My dear friend Hecate is fond of calling Washington, District of Columbia her shining city on a swamp. It’s an apt metaphor for politics. Columbia, help us rise above the swamp, and shine again.
Columbia’s district isn’t quite as swampy as urban legend suggests. Still, it’s a good metaphor for politics, because that’s where human life starts: down in the mud and muck. As much as other religions would like to claim that there is some bedrock of truth with a capital “twue” that we can start from, my experience and belief lead me to see our foundations as much more earthy, organic, and prone to change. Like the old joke about the foundations of the universe, it’s turtles all the way down.
What’s amazing is that we can and do build great edifices out of those uncertain foundations. By virtue of our agreements with each other, our cooperation, and our valorization of certain principles, we raise up amazing structures and manage, more or less, to live in them. While we like to imagine our great monuments and governmental buildings of shining stone, and we splash the colors of the flag on anything that will stand still long enough, deep down at the foundations of this country are fragile pieces of paper and the agreements made by men – men whom we hold in esteem, yes, but men who were also flawed, and made of mud and muck just as much as any of us.
I have been saying since the emergence of the Tea Party that it is terribly dangerous to the functioning of a democracy and the system of representative government for people to elect politicians who proclaim their fundamental mission as NOT governing, politicians who claim that they do not believe that the institution they are going to be part of should exist in its current form and fulfill its current functions.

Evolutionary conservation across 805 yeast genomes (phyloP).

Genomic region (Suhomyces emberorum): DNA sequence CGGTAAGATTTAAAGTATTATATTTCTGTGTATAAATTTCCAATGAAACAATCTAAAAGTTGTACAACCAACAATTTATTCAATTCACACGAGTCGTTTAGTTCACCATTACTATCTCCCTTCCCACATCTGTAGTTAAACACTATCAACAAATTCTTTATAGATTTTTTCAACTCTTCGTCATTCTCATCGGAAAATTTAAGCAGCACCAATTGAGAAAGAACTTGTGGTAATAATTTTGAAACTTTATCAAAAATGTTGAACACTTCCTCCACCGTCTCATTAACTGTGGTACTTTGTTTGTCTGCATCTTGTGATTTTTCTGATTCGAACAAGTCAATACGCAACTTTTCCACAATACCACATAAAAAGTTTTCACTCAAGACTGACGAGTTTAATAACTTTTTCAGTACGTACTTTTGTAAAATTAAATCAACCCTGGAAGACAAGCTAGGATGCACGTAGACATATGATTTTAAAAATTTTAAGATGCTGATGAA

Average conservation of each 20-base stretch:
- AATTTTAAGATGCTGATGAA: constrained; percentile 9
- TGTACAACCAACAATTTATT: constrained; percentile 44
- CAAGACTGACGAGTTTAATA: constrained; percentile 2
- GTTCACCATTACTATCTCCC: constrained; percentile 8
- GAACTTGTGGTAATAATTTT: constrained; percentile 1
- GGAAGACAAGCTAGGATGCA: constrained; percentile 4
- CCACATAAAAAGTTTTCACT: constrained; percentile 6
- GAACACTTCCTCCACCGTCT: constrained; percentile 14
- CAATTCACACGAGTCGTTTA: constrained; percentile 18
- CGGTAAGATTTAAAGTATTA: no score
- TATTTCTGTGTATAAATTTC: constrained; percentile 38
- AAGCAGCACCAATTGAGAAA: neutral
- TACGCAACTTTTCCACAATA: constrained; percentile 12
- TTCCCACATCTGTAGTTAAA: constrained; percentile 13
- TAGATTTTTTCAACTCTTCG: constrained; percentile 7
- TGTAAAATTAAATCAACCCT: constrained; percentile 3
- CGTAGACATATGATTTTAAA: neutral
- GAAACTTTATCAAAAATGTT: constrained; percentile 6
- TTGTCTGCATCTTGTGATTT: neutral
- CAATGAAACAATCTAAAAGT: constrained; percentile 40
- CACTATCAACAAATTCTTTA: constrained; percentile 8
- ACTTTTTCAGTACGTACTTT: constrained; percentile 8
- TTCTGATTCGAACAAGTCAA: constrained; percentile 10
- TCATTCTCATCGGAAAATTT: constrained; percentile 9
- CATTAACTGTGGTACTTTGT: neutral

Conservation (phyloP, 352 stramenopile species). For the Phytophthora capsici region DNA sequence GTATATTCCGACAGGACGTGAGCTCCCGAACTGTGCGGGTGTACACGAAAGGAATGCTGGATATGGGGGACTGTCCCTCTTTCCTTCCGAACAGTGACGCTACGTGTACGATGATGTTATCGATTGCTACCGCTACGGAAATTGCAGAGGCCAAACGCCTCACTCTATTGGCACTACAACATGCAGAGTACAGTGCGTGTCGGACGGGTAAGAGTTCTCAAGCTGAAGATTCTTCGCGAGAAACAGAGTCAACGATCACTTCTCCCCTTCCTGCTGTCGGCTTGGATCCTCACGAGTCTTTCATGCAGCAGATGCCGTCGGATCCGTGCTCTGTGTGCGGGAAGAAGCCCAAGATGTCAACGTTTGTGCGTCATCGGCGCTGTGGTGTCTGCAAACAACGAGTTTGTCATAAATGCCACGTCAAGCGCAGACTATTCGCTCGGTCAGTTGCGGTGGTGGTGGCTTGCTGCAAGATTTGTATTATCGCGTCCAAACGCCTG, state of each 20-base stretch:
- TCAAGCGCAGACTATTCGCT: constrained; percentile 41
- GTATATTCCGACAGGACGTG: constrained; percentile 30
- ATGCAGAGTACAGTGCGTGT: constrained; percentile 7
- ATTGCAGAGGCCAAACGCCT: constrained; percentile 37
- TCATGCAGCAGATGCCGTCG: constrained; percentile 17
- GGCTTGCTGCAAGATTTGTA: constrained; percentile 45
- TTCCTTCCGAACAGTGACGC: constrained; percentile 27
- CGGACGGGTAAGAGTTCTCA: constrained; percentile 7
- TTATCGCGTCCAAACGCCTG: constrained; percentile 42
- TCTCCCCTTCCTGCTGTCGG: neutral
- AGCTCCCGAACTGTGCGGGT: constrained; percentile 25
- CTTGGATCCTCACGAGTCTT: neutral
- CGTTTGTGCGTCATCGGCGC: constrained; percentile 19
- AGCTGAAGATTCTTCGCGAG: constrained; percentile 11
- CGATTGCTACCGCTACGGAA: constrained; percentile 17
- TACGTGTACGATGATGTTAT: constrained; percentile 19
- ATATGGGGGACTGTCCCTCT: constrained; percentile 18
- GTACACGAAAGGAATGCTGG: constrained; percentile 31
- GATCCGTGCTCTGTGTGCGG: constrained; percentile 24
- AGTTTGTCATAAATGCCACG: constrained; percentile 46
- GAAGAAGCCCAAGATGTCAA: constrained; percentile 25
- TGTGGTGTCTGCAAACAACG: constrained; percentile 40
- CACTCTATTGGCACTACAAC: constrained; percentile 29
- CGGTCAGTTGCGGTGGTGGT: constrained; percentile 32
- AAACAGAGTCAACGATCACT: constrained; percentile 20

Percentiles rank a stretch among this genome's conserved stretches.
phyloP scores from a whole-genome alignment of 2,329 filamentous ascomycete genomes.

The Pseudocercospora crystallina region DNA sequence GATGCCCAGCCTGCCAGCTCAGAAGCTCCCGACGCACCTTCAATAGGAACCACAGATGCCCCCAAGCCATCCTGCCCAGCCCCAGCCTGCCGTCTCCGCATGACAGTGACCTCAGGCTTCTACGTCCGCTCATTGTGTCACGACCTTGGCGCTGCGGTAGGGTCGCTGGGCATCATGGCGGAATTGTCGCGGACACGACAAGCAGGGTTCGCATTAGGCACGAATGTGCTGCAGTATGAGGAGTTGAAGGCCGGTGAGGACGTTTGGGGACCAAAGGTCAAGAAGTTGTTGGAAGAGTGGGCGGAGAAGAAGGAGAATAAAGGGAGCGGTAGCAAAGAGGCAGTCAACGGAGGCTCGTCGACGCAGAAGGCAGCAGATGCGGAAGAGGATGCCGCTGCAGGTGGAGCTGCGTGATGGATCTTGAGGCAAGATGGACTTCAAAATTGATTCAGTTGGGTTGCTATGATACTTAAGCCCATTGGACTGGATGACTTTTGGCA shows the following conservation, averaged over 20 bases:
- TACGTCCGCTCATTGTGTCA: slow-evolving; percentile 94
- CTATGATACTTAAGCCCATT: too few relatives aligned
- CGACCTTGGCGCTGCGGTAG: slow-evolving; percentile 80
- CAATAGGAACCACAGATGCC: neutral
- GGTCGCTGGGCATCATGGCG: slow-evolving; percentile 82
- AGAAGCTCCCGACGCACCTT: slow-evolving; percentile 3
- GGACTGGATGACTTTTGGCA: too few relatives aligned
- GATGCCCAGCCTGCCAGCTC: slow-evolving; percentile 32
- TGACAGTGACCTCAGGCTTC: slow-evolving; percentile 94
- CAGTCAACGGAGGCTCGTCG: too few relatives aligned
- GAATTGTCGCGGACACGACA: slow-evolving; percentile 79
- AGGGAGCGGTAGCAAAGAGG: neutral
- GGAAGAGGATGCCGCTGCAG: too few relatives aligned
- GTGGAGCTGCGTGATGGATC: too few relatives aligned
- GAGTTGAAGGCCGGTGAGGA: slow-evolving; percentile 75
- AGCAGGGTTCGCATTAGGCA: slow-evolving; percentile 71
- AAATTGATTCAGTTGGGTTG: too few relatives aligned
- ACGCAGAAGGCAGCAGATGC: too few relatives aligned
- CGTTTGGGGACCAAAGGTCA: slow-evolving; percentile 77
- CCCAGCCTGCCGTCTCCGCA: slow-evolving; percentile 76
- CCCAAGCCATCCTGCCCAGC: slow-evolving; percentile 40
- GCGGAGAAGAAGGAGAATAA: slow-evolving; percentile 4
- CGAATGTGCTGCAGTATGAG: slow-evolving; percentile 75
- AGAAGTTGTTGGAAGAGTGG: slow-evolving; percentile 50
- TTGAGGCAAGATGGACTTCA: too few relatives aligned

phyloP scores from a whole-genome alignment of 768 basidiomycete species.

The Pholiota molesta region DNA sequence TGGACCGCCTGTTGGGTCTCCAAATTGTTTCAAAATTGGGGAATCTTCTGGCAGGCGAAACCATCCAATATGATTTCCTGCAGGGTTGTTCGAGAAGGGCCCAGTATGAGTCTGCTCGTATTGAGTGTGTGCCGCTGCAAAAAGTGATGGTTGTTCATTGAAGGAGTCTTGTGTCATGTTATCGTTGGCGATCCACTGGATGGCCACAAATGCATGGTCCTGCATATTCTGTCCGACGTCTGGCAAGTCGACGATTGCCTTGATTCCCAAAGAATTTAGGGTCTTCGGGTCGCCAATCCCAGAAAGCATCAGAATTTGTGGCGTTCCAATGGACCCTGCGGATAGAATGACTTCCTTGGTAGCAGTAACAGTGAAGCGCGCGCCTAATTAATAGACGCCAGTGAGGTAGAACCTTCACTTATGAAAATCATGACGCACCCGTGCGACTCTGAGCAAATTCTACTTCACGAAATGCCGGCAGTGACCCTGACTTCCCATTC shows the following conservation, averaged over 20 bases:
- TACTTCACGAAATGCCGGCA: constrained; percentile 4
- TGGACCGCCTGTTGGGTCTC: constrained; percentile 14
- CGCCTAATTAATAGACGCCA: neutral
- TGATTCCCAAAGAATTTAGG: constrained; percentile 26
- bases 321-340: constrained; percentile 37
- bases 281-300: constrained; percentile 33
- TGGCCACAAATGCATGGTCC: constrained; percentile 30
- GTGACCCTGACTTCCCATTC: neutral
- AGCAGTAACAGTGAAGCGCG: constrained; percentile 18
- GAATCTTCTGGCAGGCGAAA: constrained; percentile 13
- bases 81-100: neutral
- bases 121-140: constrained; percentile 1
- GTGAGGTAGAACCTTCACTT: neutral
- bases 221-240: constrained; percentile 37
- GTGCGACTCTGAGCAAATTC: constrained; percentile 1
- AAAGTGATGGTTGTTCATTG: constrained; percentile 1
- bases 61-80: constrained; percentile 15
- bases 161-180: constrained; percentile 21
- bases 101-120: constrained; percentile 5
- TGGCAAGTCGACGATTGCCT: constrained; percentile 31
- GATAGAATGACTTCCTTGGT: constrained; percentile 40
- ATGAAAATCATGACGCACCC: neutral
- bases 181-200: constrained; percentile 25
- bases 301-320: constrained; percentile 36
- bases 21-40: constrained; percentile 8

The Tea Party and other ultra-conservatives have announced from the beginning that their mission was to stop government from working the way it has been working. They have been true to their word. They have come to this shining city and rather than trying to participate in the building up, or suggesting different goals for building, or even just getting out of the way when they have lost a disagreement and multiple elections, they are actively hindering any progress, any ability to agree, any effort to raise ourselves up. They drag us back to the muck, kicking and screaming, and at the moment they have fulfilled their mission of stopping government from working.
Remember, these folks don’t really believe that the government should do much beyond run the military. It’s okay with them if kids don’t get cancer treatment and national parks are closed and so on – they’d rather see those things privatized anyway. This is why they were willing to take a shutdown, and insisted that it wouldn’t hurt people or the country very much. Being wrong has never stopped them before, and it didn’t stop them now.
So in these days I pray: Columbia, help us rise above. You stand at the apex of the building where our elected officials meet. Concentrate our voices, help us remind them that they are supposed to commit themselves to the rule of law, and of elections, and all the forms of life that help us build a shining city on swampy foundations and some pieces of paper and the ideals that even we can’t quite agree on. Columbia, help any who are willing to hear sense and to do their jobs within the institution they were sent to serve; help us to throw out any who insist on dragging everyone into the mud with them.
Columbia, help us rise.